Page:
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Jul 3, 2014; Detroit, MI, USA; Tampa Bay Rays pitching coach Jim Hickey (48) talks to starting pitcher Erik Bedard (40) and catcher Ryan Hanigan (left) in the first inning against the Detroit Tigers at Comerica Park. Mandatory Credit: Rick Osentoski-USA TODAY Sports

Decision Time Approaching for the Rays Regarding Erik Bedard

Today, Yunel Escobar will return to the Tampa Bay Rays. To accommodate him on the roster, the Rays will have the luxury to procrastinate. Jake McGee is set to be on paternity leave for the next two days, meaning that the Rays to not need to make their final move for Escobar until Sunday. At that time, the Rays will be faced with their first major decision of the trade season: whether to keep Erik Bedard around.

It is hard to make the argument at this point that Erik Bedard helps the Rays win games. Bedard has found some moments as a Rays starter this season, proving that his career may not be over, but he is currently the Rays’ sixth best starting option on their big league roster and may be farther down the list counting Triple-A pitchers. Right now, he is pitching out of the bullpen, and that role suits him even worse. Bedard is a second long reliever on the roster alongside Cesar Ramos, and it is only in rare circumstances that the Rays will ever need both of them. There is exactly one reason that the Rays would ever keep Erik Bedard: to be a placeholder in their rotation if David Price is traded. Doing so would make the Rays worse right now–they would have to demote Kirby Yates to make it possible. Would the Rays really send down a useful pitcher for one that is redundant on their roster?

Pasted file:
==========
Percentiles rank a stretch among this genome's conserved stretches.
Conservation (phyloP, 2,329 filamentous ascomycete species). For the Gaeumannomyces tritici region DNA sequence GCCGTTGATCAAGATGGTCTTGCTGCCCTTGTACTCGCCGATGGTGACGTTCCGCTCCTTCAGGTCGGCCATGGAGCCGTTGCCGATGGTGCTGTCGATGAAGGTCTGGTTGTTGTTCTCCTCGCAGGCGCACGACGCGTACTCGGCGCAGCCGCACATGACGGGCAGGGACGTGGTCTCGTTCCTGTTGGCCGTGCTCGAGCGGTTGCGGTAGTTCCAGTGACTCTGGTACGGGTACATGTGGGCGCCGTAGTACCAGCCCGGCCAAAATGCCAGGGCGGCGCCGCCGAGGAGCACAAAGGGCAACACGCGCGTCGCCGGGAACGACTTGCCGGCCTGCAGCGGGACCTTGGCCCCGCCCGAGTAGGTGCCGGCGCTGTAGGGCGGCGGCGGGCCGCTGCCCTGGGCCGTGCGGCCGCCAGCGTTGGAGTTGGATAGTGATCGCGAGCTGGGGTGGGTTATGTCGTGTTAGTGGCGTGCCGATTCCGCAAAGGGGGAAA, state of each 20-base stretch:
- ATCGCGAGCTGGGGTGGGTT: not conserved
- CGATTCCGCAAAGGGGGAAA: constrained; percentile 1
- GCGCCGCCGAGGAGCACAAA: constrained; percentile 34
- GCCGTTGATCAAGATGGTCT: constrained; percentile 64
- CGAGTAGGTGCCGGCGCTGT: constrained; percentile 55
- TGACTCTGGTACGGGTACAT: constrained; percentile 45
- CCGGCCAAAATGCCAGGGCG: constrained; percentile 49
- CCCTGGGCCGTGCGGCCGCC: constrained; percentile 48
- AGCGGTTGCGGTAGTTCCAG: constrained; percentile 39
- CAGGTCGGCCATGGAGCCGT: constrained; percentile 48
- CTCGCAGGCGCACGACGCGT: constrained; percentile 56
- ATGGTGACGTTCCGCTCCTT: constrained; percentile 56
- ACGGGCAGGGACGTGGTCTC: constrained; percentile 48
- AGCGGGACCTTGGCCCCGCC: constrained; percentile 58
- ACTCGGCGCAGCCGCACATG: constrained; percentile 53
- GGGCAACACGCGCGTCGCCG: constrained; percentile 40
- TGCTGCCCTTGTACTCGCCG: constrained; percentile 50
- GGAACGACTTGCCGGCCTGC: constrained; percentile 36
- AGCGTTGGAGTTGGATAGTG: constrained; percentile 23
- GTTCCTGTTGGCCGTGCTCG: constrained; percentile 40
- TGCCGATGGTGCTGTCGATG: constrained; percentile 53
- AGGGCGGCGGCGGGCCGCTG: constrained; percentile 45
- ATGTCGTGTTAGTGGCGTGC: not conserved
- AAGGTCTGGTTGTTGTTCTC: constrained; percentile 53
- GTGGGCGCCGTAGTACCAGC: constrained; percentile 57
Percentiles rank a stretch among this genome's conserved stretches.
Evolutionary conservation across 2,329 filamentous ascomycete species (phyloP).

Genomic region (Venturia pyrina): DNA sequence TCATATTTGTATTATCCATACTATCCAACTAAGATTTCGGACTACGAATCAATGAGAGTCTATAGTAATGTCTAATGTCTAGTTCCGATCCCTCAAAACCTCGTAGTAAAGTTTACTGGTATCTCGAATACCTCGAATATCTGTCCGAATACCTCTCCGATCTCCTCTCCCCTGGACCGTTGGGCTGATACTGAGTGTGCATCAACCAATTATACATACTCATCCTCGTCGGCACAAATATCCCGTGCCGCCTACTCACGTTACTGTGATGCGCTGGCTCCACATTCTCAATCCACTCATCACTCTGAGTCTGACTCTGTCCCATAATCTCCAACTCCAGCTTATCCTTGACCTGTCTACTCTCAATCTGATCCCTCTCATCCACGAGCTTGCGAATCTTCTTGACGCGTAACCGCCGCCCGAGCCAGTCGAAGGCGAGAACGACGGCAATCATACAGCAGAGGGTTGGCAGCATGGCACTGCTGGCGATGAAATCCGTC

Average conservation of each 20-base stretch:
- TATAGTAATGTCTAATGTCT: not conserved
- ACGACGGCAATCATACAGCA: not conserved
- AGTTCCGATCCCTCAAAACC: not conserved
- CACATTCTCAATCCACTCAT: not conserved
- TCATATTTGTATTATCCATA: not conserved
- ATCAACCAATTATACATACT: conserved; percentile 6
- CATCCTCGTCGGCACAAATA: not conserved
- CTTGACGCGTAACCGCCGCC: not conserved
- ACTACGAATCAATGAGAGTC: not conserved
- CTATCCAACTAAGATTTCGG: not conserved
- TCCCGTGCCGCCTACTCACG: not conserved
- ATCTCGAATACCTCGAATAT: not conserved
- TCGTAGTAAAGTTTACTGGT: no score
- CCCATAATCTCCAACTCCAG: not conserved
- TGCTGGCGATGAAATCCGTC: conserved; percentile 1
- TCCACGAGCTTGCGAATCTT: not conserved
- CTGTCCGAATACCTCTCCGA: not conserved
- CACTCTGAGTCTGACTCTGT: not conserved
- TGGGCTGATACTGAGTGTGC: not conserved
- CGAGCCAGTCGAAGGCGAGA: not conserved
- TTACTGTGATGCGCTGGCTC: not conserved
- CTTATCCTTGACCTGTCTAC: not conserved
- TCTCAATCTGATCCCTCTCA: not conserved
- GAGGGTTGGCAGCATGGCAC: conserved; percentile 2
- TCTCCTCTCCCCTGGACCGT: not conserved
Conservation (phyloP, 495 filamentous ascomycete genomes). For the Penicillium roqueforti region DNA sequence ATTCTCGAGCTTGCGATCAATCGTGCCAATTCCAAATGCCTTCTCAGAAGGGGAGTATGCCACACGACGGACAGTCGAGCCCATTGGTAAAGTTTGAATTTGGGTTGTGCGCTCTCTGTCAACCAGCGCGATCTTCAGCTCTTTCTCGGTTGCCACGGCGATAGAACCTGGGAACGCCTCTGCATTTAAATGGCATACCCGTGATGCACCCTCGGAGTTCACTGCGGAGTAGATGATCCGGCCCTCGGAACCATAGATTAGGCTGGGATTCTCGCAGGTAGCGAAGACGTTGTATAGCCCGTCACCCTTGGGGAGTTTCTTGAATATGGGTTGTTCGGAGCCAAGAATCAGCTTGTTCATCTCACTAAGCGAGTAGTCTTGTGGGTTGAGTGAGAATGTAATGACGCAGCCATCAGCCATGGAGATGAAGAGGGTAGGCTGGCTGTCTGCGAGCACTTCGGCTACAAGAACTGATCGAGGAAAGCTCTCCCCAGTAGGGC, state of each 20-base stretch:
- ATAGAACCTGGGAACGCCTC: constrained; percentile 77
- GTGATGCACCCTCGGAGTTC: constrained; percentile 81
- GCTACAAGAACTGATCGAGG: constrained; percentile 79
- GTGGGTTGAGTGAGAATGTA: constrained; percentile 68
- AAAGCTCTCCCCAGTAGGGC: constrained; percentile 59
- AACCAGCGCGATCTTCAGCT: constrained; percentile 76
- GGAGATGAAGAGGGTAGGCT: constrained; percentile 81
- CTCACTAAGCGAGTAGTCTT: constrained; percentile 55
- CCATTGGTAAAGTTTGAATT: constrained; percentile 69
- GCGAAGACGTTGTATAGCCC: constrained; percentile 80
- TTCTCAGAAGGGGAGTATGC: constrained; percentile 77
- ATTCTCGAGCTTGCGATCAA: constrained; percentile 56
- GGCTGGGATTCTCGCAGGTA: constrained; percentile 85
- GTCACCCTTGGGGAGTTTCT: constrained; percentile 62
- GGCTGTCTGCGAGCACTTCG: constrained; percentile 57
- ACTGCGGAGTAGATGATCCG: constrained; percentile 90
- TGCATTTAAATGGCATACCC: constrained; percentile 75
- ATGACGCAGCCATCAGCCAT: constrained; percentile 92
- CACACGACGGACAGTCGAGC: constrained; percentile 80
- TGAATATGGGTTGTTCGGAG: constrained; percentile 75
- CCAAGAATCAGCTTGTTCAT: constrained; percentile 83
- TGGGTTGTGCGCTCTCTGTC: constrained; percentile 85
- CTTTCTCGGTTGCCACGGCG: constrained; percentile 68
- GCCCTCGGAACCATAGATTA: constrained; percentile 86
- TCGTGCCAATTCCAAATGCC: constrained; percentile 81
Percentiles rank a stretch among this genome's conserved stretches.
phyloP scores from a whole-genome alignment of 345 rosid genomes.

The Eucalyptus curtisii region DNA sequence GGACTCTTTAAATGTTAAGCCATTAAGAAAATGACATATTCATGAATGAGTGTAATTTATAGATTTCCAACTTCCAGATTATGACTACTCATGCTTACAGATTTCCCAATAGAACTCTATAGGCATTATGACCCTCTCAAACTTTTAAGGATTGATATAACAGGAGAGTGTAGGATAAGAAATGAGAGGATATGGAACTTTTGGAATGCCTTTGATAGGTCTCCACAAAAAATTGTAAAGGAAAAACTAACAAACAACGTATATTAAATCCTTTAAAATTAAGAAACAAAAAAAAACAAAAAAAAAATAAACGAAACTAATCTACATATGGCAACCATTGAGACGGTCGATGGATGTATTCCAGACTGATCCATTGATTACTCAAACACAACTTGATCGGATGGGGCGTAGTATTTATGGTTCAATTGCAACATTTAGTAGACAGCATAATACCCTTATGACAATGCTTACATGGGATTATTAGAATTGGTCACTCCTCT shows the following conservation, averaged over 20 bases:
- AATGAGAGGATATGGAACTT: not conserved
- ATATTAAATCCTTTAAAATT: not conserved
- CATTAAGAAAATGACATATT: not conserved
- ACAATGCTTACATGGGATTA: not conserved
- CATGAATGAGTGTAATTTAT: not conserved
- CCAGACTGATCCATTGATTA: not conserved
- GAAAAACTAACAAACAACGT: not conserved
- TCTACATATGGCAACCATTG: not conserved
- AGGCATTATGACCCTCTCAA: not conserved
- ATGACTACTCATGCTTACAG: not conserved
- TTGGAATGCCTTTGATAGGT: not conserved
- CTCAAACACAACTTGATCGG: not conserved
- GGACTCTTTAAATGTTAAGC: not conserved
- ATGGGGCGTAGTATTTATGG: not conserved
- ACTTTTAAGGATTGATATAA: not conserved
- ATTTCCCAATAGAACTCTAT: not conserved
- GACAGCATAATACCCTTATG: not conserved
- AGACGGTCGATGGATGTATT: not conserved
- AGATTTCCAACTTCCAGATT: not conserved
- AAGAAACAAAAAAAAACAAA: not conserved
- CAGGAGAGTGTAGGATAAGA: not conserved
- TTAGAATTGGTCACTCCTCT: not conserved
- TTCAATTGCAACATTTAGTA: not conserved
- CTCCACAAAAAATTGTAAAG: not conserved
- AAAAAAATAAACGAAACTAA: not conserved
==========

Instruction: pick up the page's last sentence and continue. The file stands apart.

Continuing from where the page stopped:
If the Tampa Bay Rays designate Erik Bedard for assignment (or somehow found a way to trade him without doing so), it would not tell us anything. It could be one of two things that are entirely polar opposites: either they are still trying to win games, or they are ready to give their next open rotation spot to a pitcher like Alex Colome at Triple-A. If the Rays actually kept Bedard, however, it would basically be a harbinger of a David Price trade. The move would make almost no sense otherwise–pending an injury to one of the Rays’ other starters, which we would hopefully hear about in advance and have time to adjust our expectations accordingly. In any event, the odds are overwhelmingly in favor of Bedard not being with the Rays come Sunday. Bedard really was out the door quite a while ago only to see his Rays tenure extended by the injury to Escobar and now McGee’s paternity leave. No matter what is going to happen to David Price, Erik Bedard will be long gone by the time that decision is made.

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